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UNDERSTANDING... GOTHIC

UNDERSTANDING... GOTHIC August 16th, 2015 - Today we want you to discover what is Gothic. Here are some extracts from the guide of Gavin Baddeley(*) with our comments as a final.

"Gothic ... is not only a young subculture, a gloomy aesthetic or literary genre. It is a philosophical context, a way of seeing the world as "through a smoky glass", according the words of the writer J. Sheridan Le Fanu. This is the cosmos in negative, the inverted cosmos: the strange and the bizarre are banal, the daily life is disturbing. Shadow and menace are irresistible, normalcy and comfort promise only boredom and ruin. Sex and death, these two extremes, embrace in a delightfully ridiculous union. The innocence and virtue are the blank parchment on which the seals of sin register in wide red arabesques as blood and black as night...

...Why monstrous things should they please us? The answer to this question is still a mystery that intrigued already the critics of the first gothic novels. It is in a 1756 pamphlet written by the politician and philosopher Edmund Burke, entitled "Philosophical Enquiry about the Origin of our Ideas of the Sublime and the Beautiful" that Gothic authors found the first major proof of their corpus.

For Burke, two ideals clash: on the one hand, the conventional Beauty, which attracts us by combining order and classical culture; and on the other hand, what he calls the "Sublime", violent, scary and exciting concept which was later associated with gothic culture. A sunny clearing in the woods can be described as beautiful, while an abandoned cemetery in a raging storm embodies the sublime.

The beauty seduces the viewer simply, while the sublime stimulates by disturbing and submerging him. "When danger or pain tighten too closely, they can give no delight and are simply terrible, but remotely and with some modifications, they can be delicious and they are, as we do experience every day" writes Burke."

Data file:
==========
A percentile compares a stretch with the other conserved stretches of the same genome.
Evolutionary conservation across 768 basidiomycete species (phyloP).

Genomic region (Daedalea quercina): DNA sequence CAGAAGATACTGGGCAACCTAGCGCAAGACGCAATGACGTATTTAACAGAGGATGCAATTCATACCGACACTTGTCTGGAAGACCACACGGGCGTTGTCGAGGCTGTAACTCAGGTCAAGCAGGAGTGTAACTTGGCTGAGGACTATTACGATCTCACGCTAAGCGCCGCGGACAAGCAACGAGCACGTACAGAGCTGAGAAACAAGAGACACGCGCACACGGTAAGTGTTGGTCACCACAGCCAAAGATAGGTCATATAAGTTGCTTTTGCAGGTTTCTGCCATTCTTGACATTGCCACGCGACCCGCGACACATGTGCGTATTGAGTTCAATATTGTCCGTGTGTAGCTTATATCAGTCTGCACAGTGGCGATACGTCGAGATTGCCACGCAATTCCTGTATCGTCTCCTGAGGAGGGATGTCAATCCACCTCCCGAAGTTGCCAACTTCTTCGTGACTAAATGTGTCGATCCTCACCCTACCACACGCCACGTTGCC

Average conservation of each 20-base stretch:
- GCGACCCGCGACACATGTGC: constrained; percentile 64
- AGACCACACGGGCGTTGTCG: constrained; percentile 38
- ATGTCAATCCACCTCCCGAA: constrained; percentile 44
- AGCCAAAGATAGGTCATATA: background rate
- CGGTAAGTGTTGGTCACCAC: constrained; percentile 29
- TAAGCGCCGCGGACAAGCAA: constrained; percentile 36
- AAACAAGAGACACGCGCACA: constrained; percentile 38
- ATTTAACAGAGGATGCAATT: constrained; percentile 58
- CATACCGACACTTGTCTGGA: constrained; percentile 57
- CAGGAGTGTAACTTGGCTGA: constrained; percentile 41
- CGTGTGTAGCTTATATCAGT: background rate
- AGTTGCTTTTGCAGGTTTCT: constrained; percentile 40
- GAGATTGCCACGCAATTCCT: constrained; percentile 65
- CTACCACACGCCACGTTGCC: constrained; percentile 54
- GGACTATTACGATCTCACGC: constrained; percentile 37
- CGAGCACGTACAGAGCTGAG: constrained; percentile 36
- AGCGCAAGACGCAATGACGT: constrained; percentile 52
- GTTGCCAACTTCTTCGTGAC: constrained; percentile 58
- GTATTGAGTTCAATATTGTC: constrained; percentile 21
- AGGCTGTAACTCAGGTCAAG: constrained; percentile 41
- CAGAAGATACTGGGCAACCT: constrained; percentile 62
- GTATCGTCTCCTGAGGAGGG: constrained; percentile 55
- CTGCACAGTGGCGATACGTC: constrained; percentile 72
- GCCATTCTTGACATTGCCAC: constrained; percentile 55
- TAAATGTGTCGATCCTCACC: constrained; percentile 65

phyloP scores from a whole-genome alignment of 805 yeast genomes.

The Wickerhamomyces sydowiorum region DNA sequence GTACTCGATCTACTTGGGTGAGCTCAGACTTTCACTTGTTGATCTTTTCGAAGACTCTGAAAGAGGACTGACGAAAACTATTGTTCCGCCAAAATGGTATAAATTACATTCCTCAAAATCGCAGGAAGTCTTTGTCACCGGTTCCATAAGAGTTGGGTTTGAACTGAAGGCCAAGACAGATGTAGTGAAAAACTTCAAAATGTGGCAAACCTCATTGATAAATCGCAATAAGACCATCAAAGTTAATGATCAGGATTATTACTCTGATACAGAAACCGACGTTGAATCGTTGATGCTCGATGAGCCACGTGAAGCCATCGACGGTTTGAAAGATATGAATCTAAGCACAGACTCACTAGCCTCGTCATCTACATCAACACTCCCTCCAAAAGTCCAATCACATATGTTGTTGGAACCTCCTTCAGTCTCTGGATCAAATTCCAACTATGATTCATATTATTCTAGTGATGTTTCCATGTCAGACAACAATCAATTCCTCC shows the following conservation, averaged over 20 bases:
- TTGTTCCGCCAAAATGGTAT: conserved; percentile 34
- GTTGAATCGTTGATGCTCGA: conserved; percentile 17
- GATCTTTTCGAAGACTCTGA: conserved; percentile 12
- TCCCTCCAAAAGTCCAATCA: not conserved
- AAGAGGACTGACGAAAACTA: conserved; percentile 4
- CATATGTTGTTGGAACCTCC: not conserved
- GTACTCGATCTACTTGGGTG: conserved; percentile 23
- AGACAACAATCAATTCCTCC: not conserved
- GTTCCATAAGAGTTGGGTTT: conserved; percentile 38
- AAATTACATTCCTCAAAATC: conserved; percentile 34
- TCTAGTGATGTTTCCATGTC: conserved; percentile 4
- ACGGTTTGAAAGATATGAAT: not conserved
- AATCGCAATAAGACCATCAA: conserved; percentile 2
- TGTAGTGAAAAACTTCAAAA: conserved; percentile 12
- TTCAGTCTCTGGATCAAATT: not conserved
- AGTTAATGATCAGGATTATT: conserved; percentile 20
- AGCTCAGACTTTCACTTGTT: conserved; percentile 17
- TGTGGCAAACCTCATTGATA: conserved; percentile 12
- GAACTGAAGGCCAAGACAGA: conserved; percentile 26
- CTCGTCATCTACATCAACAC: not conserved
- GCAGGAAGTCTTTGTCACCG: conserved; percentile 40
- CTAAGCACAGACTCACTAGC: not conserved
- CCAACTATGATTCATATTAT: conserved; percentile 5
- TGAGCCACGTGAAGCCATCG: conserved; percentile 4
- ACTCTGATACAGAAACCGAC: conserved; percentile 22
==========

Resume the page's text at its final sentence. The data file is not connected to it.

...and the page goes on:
... The darkest elements of the romantic tradition gave birth to the decadent movement. Romanticism was mainly optimistic: the world could be redeemed. The Decadents did show a pessimism who went to the absolute nihilism." (*)


Charles Baudelaire was in France the archetypal decadent poet whose poetry reflected his obsession with vampires, whores and deads . Although fiercely decried at his time, Baudelaire was greeted by the great Victor Hugo himself, who wrote in 1857 to him :"Your "Flowers of Evil" dazzle and shine like stars" and then again, described the new sensation he felt in reading Baudelaire as a " new thrill " (see our previous report about Baudelaire and supernatural). This praise gives reason to Burke's analysis between beauty and sublime.



(*)Extract of "Gothic: The culture of darkness" from Gavin Baddeley,
experienced journalist, media occult authority, ordained Reverend in the Church of Satan
(re. : Wikipedia, the Free Encyclopedia)


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